Sprecherdumonde

Travelling the world, one language at a time

351,935 notes

jessicachastains:

twofishies:

lightspeedsound:

all-the-fangirl-feels:

#remember how this movie took female stereotypes and crushed them into a million pieces

casual reminder that Elle Woods scored a 179 on the LSAT, which is one point shy of a perfect score.

Casual reminder that Whatshisface here had family connections and was a legacy and shit, whereas Elle Woods came out of nowhere.

casual reminder that Elle Woods actually had an amazing background in real life issues that people dismissed as unimportant but managed to not only learn the law, but learned how to apply the law.

Casual reminder that Elle Woods used her lawyer skills to save a woman from an abusive relationship and also save another woman from trumped up murder charges and basically what I’m saying is you go, girl, go get ‘em Elle Woods, thank you for this movie.

what’s fantastic about this movie is that it’s not that fucked up brand of feminism where the girls who arent like other girls and sip tea and read hemingway look down on the blonde party sluts. the message of the movie is like, you can be blonde and attractive AND enjoy stuff like shopping and partying and you can still be smart and kick ass!!!

(Source: fifthharmony, via booksturnmugglesintowizards)

32,210 notes

malfoymannor:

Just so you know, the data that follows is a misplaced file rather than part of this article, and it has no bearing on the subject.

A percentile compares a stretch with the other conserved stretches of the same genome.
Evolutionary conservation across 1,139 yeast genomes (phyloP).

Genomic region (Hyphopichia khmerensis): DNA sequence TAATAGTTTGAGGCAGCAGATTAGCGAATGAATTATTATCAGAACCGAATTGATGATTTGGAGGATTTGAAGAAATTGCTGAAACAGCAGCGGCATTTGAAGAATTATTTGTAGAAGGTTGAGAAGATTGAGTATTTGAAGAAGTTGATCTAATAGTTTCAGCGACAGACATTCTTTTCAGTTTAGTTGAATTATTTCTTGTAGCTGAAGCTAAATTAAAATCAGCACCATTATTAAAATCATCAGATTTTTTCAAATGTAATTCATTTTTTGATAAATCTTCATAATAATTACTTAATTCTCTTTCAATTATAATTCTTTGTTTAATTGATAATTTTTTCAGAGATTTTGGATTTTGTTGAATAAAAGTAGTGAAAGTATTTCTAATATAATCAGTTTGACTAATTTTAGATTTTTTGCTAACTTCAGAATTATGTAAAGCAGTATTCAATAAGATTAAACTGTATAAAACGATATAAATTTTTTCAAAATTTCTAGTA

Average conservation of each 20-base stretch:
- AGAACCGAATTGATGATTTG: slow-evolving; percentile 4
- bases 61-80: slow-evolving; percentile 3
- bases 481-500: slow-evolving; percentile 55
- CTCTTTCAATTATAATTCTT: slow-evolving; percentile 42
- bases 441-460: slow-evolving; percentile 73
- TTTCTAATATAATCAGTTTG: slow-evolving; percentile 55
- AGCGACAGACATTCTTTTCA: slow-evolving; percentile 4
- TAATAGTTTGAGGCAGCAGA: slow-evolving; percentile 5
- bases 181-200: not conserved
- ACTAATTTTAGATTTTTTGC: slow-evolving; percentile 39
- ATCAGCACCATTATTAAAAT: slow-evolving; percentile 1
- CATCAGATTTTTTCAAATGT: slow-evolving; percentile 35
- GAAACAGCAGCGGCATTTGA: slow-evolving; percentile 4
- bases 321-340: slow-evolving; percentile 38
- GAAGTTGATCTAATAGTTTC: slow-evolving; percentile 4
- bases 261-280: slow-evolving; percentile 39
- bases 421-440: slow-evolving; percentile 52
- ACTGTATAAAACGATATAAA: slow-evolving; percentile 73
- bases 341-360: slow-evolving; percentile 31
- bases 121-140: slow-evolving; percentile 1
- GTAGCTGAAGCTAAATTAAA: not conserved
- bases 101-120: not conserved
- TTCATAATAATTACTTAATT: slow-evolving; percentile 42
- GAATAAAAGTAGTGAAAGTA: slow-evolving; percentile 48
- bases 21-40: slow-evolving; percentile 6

epic songs to write to, a playlist for writers [listen here]

time, hans zimmer; misty mountains, howard shore; what are you going to do when you’re not saving the world?, hans zimmer; genius next door, regina spektor; hedwig’s theme, john williams; star trek’s main theme, michael giacchino; london calling, michael giacchino; mhysa, ramin djawadi; courtyard apocalypse, alexandre desplat; main title, ramin djawadi; cosmic love, florence + the machine; your ghost, greg laswell; one day more, les mis cast; veni, veni emmanuel, libera; oblivion, bastille;

(via capturedinpages)

10,986 notes

Q:
A major concern in A Song of Ice and Fire and Game of Thrones is power. Almost everybody – except maybe Daenerys, across the waters with her dragons – wields power badly.
George R.R. Martin:
Ruling is hard. This was maybe my answer to Tolkien, whom, as much as I admire him, I do quibble with. Lord of the Rings had a very medieval philosophy: that if the king was a good man, the land would prosper. We look at real history and it's not that simple. Tolkien can say that Aragorn became king and reigned for a hundred years, and he was wise and good. But Tolkien doesn't ask the question: What was Aragorn's tax policy? Did he maintain a standing army? What did he do in times of flood and famine? And what about all these orcs? By the end of the war, Sauron is gone but all of the orcs aren't gone – they're in the mountains. Did Aragorn pursue a policy of systematic genocide and kill them? Even the little baby orcs, in their little orc cradles? In real life, real-life kings had real-life problems to deal with. Just being a good guy was not the answer. You had to make hard, hard decisions. Sometimes what seemed to be a good decision turned around and bit you in the ass; it was the law of unintended consequences. I've tried to get at some of these in my books. My people who are trying to rule don't have an easy time of it. Just having good intentions doesn't make you a wise king.

65,840 notes

Why does no one ever talk about Andromeda Tonks I mean she was a pure-blood Slytherin in the Black family and she still chose to marry a muggle born despite being disowned and then she raised one of the most badass witches in all of existence and joined the Order of the Phoenix and when her husband, daughter and son-in-law all died in the war, she stepped up and helped raise Teddy seriously that woman was a fucking hero.

(via tarragonable)